Israelis struggle with new reality of modern terror

According to some Israelis, the recent escalation of violence could mark the beginning of a third intifada.

Israeli security forces inspect the scene of a shooting attack in Hadera, March 27, 2022. (photo credit: FLASH90)
Israeli security forces inspect the scene of a shooting attack in Hadera, March 27, 2022.
(photo credit: FLASH90)

Many Israelis seeing the escalation of violence this month in which 11 people were randomly murdered – the highest weekly toll since the Second Intifada two decades ago – are feeling that it marks the beginning of a Third Intifada.

“My friends are afraid to go to the gym or the mall and take public transportation,” said a Tel Aviv University student. “Attacks on buses are historically not a far-fetched concept. It’s scarier when we’re talking about premeditated, organized attacks by Islamic State supporters here in Bnei Brak or Ramat Gan, minutes away from my home.”

One Holon resident in his 20s thought that “we ought to be more careful, especially when attacks are being perpetrated by Israeli-Arabs with blue passports, as happened in Beersheba and Hadera. I have to think twice before going out to Tel Aviv on a Friday night.”

A Tel Aviv resident in his 20s told me his parents canceled a planned visit to Jerusalem this week due to fears of being caught in an attack.

Every terror-supporting Arab-Israeli should have their citizenship revoked, several Israelis said, in what appears to be a growing consensus.

 Israel Police arrest 12 ISIS supporters and members after terror attack in Hadera (credit: ISRAEL POLICE) Israel Police arrest 12 ISIS supporters and members after terror attack in Hadera (credit: ISRAEL POLICE)

“But only if we gather enough intelligence proving it,” the Holon resident added. “It is problematic because there are gray areas, but at the end of the day, taking strong action against terror supporters can save lives.”

Others have already decided to take security into their own hands. A father in his 30s revealed he is one of the many Israelis who have filed a request for a license to carry firearms.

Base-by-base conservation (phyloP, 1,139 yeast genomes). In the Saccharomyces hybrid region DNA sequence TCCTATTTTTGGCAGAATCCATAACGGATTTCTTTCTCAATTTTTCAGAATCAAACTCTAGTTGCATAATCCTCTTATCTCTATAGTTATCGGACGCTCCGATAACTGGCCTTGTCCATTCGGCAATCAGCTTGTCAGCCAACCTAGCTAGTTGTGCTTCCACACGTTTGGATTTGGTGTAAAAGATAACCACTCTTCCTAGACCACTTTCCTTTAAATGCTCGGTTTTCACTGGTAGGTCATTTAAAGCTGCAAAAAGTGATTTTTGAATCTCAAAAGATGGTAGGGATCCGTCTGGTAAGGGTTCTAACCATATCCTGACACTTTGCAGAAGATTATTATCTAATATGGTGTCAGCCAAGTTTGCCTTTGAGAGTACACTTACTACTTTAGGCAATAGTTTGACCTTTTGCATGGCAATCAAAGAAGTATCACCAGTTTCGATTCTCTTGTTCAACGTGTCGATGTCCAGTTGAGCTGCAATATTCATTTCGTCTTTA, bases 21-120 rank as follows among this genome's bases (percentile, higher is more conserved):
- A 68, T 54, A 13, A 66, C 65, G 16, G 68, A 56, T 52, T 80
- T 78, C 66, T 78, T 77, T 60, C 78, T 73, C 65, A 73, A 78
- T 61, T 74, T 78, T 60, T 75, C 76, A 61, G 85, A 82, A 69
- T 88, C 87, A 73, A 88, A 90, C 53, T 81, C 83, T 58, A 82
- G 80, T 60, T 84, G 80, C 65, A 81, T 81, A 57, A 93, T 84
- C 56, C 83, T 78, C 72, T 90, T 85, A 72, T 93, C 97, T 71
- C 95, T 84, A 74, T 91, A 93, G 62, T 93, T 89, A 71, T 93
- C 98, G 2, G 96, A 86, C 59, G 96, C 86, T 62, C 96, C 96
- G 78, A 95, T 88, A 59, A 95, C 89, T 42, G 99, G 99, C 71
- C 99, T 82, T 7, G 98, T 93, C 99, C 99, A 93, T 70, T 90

Visibly exasperated, the father said that Prime Minister Naftali Bennett’s government, “with Arab members, caused this to happen. It wouldn’t have happened with Bibi. These terrorists need to be put in gas chambers.”

He jokingly added that Israel “should get Vladimir Putin to put the Palestinians in their place.”

Other Israelis believe the search for a scapegoat is “useless.”

“Those who dislike the current government will blame the government, those who oppose the occupation will blame the occupation,” said one Israeli man. “It’s all meaningless.”

A new immigrant from Moldova, a mother of two, said what’s happening “feels like something new, a different style of terror. Especially when you hear of terror attacks being carried out with firearms instead of knives. You’re never safe, not even in your car, as we saw with one of Tuesday night’s victims.”

She, like many Israelis, feels the blame lies with the police who “had no problem surveilling Israelis who might be positive for COVID-19. How are they oblivious to organized terror attacks?

“And why now? What has caused this recent wave of terror, what do they want from us?” she said, as she held onto her toddler, gripping him more tightly as our conversation continued. “I’m not afraid to put my children in kindergarten or take them to the park. For now, it’s safe here in Holon. I would definitely feel less safe in crowded areas. But for now, I won’t let it stop me from conducting my life as usual.”

Another Israeli woman, strolling through a local Holon park with her granddaughter, said she feels the attacks are retaliation for Foreign Minister Yair Lapid’s Negev summit, which took place earlier this week with ministers from Abraham Accords nations, Egypt and the US. “It agitates [the Palestinians]. On the other hand, we don’t invest in their education, their infrastructure. It turns Palestinians resentful toward us.”

Another Tel Aviv resident said that “terror attacks can happen at any given moment,” and that she would feel safer if the security establishment “focused on preventing the next attack rather than what could have been done to prevent the previous attacks.”

Despite the anxiety, some Israeli residents say to keep calm and carry on with daily lives because, as one noted, “the terrorists win if we don’t.”

Another Tel Aviv student admitted that “there’s not much to be done at the individual level, because most terrorists probably don’t plan to commit the attacks... until they do. I can also die from COVID-19, from being run over... Terror attacks are a bit overstated because of the religious and nationalistic baggage that accompanies them.”

The student added that he’s not worried about a major escalation.

“Terror appears and then it’s suddenly gone, that’s why they call it a wave,” he said.